In dealing with denied claims regarding periodontal surgical services such as gingivectomies, we must remind ourselves that it is the decision of the insurance carrier, which is ruled by contractual benefits determinations, not a professional treatment diagnosis from a caring provider. The examiner is looking at the contract you signed and verifying that what you performed meets their language.
Many claim denials are for administrative errors, not for clinical omissions. Administrative errors are easily prevented when the operative takes the time to double-check the accuracy of subscriber identification, dates of birth, group numbers, gender, and national provider identifier numbers when filling out the boxes on the claim form.
Be forewarned there is a new 2024 ADA claim form¹ that is being introduced on January 1, 2024. It's important to know if the insurance plan requires this new form or if you can continue to file claim forms using previous versions.
Beyond data entry, claims approval is also highly subject to the insurance company’s plan or processing policy manual -- fancy words for rules of limitations for covered benefits. Confusing as this is, there exists a need for more standardization relating to periodontal diagnosis and management.
Oral disease claims are scrutinized by insurance plans. When a claim is denied for missing supportive clinical evidence, we write an appeal. It often feels like a cruel game we play to get claims paid for services that are deemed necessary for a patient’s dental health. Each provider of dental benefits (insurance companies) has their requirements that must be met for them to pay the claim.
These processing policy manuals are not to any standard where you can define the outcome, but there are some similarities that dental offices should understand and be wary of. To prevent unnecessary write-offs, read the fine print in the processing policy or plan document.
The required information and attachments, or guidelines, can usually be found on the plans' website, or they are given to the patient at enrollment. Just as payers' clinical policies differ, claims for periodontal procedures and treatments are frequently subject to coding variations when submitted by dentists.
Periodontal surgical services
The following current periodontal codes are found to trigger denials on dental claims commonly:
- D4210: Gingivectomy/gingivoplasty -- four or more contiguous teeth or tooth bounded spaces per quadrant
- D4211: Gingivectomy/gingivoplasty -- one to three contiguous teeth or tooth bounded spaces per quadrant
The language of the ADA code states that D4210 and D4211 are performed to eliminate suprabony pockets or to restore normal architecture when gingival enlargements or asymmetrical or unaesthetic topography is evident with normal bony configuration.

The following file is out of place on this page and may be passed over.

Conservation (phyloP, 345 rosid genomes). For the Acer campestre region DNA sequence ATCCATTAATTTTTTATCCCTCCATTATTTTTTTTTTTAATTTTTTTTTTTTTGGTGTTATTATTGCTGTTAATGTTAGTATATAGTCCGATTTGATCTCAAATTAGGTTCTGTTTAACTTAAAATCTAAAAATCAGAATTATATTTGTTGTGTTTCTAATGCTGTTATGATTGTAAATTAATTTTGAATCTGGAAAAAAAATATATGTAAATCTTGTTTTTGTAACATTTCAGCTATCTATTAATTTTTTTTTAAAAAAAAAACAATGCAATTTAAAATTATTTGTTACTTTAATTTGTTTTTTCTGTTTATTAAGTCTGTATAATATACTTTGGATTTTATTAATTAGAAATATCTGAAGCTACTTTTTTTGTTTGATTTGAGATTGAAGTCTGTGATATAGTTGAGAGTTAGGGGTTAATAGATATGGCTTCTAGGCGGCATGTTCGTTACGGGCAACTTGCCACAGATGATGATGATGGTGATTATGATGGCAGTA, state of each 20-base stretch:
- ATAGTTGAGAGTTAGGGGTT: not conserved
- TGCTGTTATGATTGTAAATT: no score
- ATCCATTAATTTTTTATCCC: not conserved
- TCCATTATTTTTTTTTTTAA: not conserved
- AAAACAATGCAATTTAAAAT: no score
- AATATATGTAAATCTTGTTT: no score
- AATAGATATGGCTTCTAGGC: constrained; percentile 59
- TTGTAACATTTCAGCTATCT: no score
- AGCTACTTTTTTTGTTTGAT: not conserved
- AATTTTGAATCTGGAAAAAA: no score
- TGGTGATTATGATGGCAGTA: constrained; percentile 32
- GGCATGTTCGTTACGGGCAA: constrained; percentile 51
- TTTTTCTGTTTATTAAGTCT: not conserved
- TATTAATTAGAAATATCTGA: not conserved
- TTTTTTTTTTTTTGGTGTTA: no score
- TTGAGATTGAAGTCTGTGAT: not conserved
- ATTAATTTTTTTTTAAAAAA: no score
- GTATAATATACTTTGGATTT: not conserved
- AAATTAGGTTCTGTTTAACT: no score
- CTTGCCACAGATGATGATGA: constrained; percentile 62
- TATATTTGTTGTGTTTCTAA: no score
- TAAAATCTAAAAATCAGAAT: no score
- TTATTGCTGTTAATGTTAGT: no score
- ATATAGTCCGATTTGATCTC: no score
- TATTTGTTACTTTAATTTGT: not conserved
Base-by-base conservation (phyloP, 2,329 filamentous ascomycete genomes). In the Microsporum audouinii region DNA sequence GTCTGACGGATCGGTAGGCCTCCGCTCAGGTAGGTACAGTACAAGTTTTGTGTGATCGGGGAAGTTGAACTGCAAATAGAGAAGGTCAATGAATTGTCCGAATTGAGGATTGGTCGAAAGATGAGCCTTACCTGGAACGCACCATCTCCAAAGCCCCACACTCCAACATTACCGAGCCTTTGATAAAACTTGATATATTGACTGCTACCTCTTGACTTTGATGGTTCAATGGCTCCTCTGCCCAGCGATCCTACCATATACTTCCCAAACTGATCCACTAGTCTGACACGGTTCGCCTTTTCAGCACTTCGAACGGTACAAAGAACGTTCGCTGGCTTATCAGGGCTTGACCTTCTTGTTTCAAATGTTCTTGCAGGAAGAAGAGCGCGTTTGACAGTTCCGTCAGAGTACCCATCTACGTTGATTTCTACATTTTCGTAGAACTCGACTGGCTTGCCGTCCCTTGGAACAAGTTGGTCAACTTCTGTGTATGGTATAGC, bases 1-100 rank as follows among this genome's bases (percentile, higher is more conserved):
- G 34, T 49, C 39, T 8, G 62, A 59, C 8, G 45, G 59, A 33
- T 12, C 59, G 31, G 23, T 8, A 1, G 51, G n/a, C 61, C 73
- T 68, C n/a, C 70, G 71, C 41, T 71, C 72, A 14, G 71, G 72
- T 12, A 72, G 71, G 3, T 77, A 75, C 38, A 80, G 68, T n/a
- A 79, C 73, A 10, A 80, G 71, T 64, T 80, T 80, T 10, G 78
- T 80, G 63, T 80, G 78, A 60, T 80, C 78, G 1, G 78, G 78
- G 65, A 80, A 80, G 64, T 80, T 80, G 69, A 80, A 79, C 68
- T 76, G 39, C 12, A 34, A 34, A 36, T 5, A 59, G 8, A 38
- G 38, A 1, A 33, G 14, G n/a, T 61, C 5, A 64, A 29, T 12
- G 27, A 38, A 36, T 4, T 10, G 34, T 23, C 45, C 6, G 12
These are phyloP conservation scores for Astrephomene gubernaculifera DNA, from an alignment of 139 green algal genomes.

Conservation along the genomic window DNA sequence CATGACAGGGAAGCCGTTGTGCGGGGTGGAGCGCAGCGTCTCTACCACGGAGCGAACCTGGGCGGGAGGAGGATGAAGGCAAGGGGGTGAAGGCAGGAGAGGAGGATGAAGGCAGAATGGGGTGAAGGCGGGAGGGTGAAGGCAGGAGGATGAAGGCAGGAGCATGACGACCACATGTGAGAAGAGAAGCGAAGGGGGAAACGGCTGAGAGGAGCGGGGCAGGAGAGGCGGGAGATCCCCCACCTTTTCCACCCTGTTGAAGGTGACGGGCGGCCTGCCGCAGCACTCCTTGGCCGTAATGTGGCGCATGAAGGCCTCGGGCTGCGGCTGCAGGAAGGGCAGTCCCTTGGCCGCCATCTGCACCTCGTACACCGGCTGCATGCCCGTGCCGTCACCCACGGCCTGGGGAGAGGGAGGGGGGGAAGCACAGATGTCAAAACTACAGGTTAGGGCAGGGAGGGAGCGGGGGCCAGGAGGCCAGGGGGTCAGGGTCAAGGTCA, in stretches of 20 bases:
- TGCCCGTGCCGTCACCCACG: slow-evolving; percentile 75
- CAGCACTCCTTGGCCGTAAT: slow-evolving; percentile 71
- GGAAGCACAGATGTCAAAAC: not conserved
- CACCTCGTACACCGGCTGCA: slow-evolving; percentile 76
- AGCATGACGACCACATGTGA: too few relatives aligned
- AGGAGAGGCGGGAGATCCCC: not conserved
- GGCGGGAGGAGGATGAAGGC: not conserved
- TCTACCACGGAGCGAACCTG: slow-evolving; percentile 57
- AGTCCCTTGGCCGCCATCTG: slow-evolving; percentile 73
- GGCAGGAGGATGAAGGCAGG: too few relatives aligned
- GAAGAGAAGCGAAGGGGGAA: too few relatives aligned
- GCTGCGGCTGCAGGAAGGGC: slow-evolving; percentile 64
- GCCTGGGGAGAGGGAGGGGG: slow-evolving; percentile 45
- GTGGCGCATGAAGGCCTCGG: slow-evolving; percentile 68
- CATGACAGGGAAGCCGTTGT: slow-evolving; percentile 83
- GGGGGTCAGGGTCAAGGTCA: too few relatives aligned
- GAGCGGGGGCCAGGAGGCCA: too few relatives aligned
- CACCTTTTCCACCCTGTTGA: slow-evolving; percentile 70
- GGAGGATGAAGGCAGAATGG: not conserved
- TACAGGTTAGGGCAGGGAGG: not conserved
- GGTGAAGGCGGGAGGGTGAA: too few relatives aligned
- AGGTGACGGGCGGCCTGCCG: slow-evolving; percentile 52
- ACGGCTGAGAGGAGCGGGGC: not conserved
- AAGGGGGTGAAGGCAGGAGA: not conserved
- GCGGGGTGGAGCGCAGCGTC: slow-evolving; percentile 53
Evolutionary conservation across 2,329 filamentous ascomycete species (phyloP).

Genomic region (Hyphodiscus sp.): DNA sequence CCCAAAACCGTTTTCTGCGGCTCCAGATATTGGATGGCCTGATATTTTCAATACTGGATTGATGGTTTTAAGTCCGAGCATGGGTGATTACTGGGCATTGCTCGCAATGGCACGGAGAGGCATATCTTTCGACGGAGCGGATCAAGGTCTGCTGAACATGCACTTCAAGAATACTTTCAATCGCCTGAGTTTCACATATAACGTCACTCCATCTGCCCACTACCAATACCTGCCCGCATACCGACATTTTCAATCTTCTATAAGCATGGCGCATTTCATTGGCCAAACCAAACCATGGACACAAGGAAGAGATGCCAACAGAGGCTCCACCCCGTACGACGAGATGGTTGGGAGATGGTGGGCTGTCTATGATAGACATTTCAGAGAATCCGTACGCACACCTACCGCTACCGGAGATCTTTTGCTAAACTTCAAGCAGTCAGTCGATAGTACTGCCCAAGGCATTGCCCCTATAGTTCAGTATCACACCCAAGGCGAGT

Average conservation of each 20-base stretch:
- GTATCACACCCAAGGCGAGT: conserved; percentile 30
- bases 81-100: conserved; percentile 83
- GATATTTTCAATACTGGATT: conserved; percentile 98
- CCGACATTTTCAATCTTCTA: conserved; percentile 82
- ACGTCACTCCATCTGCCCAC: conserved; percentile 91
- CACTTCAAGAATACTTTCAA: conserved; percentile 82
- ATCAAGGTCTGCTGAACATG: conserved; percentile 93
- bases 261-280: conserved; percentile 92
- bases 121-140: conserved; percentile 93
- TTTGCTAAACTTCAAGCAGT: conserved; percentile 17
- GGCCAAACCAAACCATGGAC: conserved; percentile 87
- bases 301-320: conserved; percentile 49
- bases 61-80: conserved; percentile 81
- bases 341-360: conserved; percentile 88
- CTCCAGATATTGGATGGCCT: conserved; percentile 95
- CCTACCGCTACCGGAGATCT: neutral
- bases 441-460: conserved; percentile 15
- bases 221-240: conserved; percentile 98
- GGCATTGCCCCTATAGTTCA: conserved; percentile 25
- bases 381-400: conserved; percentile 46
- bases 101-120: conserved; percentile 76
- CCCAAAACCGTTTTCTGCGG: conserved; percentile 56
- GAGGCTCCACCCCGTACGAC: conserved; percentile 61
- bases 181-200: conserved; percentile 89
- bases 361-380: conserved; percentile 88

Suppose these periodontal codes are covered benefits under the plan. You need to know what the plan requires regarding evidence or medical necessity to adjudicate the claim.
For instance, Delta Dental's 2023 processing policies² on page 6 state that supportive documentation for D4210-D4212 is periapical and bitewing radiographs. The assumption is that your clinical notes will substantiate the claim. If not, you will get a denial and/or a request for more information.
The clinical notes must include a description of the process used to eliminate the suprabony pockets or to restore the normal architecture. List the contiguous teeth numbers in the arch on the claim form. Though not required, intraoral photos are visible proof. Explain the rationale for the procedure and the success and long-term benefit to the patient, such as improving access to the tooth and creating gingival contours, which facilitates better oral health.
If the patient is on medication that causes gingival enlargement, include that in the clinical notes as to why this enlargement must be eliminated.
Dental code D4212 is a gingivectomy or gingivoplasty to allow access for a restorative procedure per tooth. For instance, when a flap of gingiva prohibits the preparation of a crown, a gingivectomy is performed to allow for preparation and impression for a final prosthesis. Make sure to list the tooth number coinciding with the gingivectomy.
Depending upon the dental plan, you will encounter limitations despite excellent documentation. It is vital to verify coverage so that you may inform the patient of their out-of-pocket expense. It is always better to disclose this to the patient initially than surprise them later.
Estela Vargas, CRDH, is the founder and CEO of Remote Sourcing, a dental insurance billing and revenue recovery service. She is a graduate of Miami Dade College's dental hygiene program. Vargas' extensive background in the clinical arena of dentistry is coupled with her experience as a practice administrator and business executive.
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